John Taylor, Department of Geoscience, was among ten speakers invited to present at a preconference symposium held in conjunction with the seventy-fifth annual Field Conference of Pennsylvania Geologists in Lancaster, Pennsylvania. His talk, “Cambrian-Ordovician Carbonates of the Central Appalachian Piedmont,” provided an update on advances over the past twenty years in knowledge of limestones deposited in this region during the Cambrian Period, roughly 500 million years ago.
More than 200 geologists attended the symposium on September 23. “Tectonics of the Susquehanna Piedmont” set the stage for the two-day field conference that followed on September 24–25, where participants visited numerous natural rock exposures and several quarries in southeastern Pennsylvania. The geologists were taken to these locations as they provided data that resulted in dramatic revisions to depositional and tectonic models for Cambrian rocks in this part of the Appalachians.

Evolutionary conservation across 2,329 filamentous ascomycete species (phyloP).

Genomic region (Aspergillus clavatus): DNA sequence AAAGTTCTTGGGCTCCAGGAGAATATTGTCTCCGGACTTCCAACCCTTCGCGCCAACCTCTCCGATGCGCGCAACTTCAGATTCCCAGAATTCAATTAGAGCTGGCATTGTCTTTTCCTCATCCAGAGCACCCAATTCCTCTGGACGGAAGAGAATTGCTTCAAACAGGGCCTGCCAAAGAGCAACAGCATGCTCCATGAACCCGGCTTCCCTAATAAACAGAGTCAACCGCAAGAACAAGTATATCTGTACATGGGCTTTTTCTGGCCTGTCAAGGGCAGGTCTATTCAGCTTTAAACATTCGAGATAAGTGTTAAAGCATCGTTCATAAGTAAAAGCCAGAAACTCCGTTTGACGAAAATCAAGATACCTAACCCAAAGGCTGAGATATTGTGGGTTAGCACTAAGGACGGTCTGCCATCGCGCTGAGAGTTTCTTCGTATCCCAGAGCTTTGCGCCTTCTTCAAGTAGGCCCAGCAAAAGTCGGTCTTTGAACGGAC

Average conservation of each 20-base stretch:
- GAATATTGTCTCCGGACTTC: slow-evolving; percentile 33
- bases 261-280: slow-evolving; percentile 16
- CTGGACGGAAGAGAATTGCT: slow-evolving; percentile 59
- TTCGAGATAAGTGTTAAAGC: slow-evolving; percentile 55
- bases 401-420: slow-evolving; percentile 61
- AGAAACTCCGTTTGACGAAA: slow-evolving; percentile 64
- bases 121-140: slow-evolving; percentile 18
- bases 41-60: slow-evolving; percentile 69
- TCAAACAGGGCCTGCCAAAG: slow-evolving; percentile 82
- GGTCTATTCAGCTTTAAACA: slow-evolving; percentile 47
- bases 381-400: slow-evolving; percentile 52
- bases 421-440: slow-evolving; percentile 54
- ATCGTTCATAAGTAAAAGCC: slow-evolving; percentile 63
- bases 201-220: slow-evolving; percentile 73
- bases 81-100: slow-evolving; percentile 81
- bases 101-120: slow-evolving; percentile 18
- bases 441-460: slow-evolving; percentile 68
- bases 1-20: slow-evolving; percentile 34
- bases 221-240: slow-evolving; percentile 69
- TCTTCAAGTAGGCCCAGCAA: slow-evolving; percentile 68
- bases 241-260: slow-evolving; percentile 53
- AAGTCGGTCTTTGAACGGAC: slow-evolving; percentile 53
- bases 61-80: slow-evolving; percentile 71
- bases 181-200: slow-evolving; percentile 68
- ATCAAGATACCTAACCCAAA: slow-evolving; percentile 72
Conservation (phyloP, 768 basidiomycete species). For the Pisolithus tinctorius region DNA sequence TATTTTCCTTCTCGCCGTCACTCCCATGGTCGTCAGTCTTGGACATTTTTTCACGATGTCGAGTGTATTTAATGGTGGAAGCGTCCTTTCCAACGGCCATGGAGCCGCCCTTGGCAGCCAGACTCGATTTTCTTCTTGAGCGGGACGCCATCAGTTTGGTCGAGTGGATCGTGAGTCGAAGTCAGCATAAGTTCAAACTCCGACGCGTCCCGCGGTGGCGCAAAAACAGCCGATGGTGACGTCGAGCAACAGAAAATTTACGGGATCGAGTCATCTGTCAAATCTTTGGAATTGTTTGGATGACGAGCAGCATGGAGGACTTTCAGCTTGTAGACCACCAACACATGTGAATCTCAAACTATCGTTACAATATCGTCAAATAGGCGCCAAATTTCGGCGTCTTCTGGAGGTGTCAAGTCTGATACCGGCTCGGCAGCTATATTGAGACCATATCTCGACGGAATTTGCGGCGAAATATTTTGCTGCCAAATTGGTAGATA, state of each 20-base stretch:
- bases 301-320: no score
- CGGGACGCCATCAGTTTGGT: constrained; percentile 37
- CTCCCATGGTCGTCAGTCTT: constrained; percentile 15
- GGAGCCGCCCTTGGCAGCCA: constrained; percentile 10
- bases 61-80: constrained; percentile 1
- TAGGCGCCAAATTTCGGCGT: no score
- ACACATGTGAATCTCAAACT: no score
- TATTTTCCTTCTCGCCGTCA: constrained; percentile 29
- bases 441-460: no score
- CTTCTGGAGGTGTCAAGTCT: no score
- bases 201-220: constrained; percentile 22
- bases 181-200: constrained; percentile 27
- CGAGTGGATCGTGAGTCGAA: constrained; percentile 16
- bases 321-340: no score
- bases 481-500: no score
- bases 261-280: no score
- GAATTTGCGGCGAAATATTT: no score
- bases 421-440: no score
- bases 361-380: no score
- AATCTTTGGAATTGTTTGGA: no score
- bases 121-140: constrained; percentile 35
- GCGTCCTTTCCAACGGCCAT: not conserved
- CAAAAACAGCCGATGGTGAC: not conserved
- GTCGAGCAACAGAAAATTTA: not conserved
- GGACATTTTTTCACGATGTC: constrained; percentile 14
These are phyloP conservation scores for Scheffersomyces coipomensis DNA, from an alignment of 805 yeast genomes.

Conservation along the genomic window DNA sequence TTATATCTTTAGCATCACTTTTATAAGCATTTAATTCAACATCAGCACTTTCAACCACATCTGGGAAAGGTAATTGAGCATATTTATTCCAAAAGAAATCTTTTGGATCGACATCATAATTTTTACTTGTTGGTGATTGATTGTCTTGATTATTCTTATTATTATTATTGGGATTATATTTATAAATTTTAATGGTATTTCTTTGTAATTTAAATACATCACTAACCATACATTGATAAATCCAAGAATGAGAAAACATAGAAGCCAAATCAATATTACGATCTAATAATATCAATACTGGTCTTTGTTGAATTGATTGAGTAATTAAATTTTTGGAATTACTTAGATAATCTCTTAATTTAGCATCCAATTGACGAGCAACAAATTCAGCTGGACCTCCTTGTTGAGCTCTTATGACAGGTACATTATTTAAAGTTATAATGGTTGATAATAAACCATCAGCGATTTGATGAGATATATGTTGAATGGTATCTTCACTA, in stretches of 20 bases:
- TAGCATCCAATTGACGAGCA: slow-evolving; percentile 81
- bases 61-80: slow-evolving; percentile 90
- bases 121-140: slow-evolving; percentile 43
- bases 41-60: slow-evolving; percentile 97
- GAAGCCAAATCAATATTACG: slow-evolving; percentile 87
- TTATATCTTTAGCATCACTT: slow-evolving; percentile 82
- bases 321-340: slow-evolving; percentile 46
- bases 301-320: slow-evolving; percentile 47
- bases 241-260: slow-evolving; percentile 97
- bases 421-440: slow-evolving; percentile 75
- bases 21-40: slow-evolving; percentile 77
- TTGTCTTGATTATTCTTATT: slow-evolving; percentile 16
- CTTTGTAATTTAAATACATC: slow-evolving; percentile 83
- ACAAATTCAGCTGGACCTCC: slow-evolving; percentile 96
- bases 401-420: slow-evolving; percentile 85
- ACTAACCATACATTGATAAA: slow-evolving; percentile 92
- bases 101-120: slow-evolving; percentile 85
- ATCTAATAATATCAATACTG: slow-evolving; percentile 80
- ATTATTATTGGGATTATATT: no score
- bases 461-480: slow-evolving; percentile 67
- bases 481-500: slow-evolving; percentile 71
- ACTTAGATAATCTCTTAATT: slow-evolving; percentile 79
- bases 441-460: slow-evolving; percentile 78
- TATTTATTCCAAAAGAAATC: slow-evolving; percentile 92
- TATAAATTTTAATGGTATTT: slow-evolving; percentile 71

Taylor's presentation focused on improved time-control (age-dating) and refined correlations of limestones in Maryland, Pennsylvania, and Newfoundland made possible by recovery of fossil assemblages from these areas.
Attendees of the symposium and field conference earned 75 percent of the continuing education credits required for renewal of their professional geologist certifications by Fall 2011. More importantly, they left with greater insight regarding the areal distribution of specific packages of limestone of considerable importance either as a valuable resource for recovery, or as problematic units prone to the development of sinkholes.